In the 19th century leading up to and during the Civil War, Mark Knoll argues that there was a theological crisis (in “The Civil War as a Theological Crisis”) that fueled much of the heat of the debate before and the bloodshed during the conflict. The war that pitted American against American and cost hundreds of thousands of lives on both sides was driven in large part by theological and philosophical certainty on both sides. This certainty was inspired by an overconfidence in the Enlightenment notion of reason. It was believed that the truth was easily discerned by people of goodwill. As a result it was easy to dismiss those with opposing views as willfully distorting the truth. Those, including some black preachers, with more subtle, nuanced, and substantial arguments against slavery as it was practiced in America that depended on the wider biblical and historical context were muted by the overwhelming cacophony of simplistic arguments undergirded by biblical prooftexts ripped from their context. The simplistic arguments governed by this overconfidence in reason made demonization and polarization all the easier on both sides. (I highly recommend Mark Knoll’s book.)
Once again we find ourselves deeply divided and extremely polarized in America to the point that some have suggested there is a cold Civil War that’s getting warmer and warmer all the time. Now, however, it’s not so much that there is an overconfidence in the ability to know the truth, but an overconfidence that truth is merely subjective or so unknowable that anyone’s guess is as good as another’s.
The atheist philosopher Friedrich Nietzsche insisted that life is not about the will to truth as much as it is about the will to power. According to this way of thinking truth claims are simply cloaks for some to ascend to power over others. Therefore relati
vism has reigned supreme for many decades now, and not only among the cultural intelligentsia.
The meme to the right has made many rounds on social media. The idea is that both people are right in their claim to what the number is because they are just looking at the same thing from different perspectives. In this abstract hypothetical illustration that claim may very well be true, but if the intended implication is that all of life is like this we would rightly be wary. In the real world there’s not much that exists apart from some context. And context always narrows the range of possible legitimate interpretations of words and actions.
Take the number in the illustration above and imagine it on a championship team photograph for your favorite college basketball team as part of a heading that says “2016 NCAA Men’s College Basketball National Champions.” To say it is nine instead of six now would be a much more dubious proposition. One could argue that the 6 is a typo that was meant to be 9, but even then one would also have to believe someone like Marty McFly brought the picture back from the future in Doc Brown’s time traveling machine. There would be a lot of other immediate contextual clues and more remote historical evidence (i.e. print and online news reports) that would more than justify the claim that the number is really six instead of nine. The accumulation of evidence would narrow the range of meaning evermore as the contextual evidence mounted. Historians rely on this and logical deduction to determine the motivations of actions or the meaning of words expressed by figures in history. Detectives also rely on contextual evidence and logical deduction to solve crimes.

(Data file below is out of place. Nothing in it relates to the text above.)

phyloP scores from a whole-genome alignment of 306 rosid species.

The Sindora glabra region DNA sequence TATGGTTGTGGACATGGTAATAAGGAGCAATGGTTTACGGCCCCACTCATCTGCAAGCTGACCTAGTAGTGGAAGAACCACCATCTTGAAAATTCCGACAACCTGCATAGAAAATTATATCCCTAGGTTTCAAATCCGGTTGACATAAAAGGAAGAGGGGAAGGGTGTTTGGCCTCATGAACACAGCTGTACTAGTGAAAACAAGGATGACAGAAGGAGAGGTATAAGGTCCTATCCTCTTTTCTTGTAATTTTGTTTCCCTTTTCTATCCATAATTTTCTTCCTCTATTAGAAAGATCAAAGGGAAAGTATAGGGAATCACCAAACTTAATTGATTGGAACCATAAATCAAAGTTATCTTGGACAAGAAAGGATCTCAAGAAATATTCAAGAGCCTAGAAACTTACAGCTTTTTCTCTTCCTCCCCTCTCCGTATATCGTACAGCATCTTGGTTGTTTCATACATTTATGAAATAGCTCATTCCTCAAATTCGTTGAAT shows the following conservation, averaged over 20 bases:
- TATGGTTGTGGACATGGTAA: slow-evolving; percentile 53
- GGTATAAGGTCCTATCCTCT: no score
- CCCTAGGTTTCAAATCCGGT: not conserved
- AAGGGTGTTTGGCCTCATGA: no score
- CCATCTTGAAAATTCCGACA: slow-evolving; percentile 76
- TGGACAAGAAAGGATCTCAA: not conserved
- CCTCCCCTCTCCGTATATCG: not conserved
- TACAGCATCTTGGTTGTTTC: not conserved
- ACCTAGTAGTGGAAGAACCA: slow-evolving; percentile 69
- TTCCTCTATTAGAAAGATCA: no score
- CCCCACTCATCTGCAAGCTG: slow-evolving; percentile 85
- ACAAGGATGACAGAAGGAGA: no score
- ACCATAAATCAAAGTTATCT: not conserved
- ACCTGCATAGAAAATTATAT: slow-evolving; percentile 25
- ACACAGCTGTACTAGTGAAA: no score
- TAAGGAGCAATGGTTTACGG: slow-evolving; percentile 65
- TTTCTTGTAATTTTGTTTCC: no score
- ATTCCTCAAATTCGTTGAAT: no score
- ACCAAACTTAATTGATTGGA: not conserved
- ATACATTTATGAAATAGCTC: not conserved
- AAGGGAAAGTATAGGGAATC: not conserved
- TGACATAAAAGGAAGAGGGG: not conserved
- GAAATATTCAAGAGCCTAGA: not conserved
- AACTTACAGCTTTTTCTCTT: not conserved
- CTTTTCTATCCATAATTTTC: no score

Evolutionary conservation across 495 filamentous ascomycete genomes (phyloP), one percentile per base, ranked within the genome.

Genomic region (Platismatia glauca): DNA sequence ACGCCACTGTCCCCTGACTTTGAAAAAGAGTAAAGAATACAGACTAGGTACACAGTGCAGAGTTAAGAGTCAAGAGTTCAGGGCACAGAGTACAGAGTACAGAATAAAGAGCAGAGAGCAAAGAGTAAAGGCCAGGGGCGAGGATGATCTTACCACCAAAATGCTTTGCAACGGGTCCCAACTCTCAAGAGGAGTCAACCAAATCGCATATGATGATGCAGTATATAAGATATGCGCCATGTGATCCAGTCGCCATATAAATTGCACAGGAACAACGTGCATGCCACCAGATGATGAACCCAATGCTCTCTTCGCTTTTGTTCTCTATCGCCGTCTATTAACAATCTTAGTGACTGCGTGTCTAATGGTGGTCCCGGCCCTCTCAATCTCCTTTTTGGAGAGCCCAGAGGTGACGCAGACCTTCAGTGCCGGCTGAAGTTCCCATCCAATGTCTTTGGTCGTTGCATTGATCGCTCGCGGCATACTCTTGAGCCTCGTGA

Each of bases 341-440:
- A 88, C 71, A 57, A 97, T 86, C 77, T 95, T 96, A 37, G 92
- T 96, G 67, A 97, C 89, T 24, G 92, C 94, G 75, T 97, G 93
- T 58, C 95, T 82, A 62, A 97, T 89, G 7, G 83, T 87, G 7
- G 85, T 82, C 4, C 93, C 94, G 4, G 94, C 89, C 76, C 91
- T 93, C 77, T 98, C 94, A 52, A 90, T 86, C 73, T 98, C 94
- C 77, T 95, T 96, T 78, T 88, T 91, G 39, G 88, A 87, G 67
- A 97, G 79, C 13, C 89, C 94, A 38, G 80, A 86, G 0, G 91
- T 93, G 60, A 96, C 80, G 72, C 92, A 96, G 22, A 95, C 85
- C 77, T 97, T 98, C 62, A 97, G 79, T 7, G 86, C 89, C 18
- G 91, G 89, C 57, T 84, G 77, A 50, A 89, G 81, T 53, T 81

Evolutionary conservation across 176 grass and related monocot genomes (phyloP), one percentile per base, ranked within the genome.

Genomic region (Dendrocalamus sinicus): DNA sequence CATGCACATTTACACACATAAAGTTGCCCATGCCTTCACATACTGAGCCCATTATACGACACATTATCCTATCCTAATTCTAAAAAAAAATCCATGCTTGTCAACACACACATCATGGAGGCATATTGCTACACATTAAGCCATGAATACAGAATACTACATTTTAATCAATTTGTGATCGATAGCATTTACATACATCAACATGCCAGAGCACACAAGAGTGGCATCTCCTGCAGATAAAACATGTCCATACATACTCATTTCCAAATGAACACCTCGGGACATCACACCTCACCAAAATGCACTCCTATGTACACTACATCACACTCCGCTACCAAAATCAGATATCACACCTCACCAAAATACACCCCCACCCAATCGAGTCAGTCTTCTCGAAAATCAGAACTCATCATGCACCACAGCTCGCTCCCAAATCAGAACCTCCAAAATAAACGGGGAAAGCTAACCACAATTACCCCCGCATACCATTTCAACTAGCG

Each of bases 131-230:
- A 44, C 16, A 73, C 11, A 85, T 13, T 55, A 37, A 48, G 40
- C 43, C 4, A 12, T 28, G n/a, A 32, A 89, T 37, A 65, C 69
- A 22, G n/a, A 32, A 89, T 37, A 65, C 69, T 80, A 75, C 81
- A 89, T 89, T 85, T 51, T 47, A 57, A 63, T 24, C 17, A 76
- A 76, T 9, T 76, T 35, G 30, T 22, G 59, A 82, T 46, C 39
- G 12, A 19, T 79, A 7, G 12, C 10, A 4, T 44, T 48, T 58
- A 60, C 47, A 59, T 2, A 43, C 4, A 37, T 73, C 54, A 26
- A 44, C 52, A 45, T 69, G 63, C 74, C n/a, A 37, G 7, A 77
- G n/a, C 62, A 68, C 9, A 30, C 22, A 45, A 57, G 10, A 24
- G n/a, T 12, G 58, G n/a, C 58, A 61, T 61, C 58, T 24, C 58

Relativism leaves us at the mercy of subjectivism; subjectivism leaves us at the mercy of the will to power. Unfortunately, history has demonstrated that those bent on the will to power have not proven themselves all that merciful. The will to power is not concerned with truth, only claims to truth. Facts become putty in the hands of people more concerned about controlling narratives to influence perception,which they insist is reality. Whoever can be the cleverest to persuade enough people wins. But relativism, it seems, has not robbed many of those who adhere to it of certainty. Unlike the early 19th century, however, the certainty is not rooted so much in reason. Now for many the certainty seems to be rooted in desire and the beliefs inspired by it. Many are certain about what they want, and they bend reason and facts to suit their desires.
I think Nietzsche really was on to something. I believe in absolute truth, although I don’t believe in the human ability to know it easily, and certainly not exhaustively. I don’t believe we can know much of anything with certainty in any absolute exhaustive or complete sense. There is always much more than we can know about any given thing. We know in part and what we do see we see through a glass dimly and obscurely, as the apostle Paul noted (1 Cor.13:12) . We can’t know anything certainly, but because of that we will all come to believe certain things about what we do know with conviction. Faith in something is inevitable for all of us. i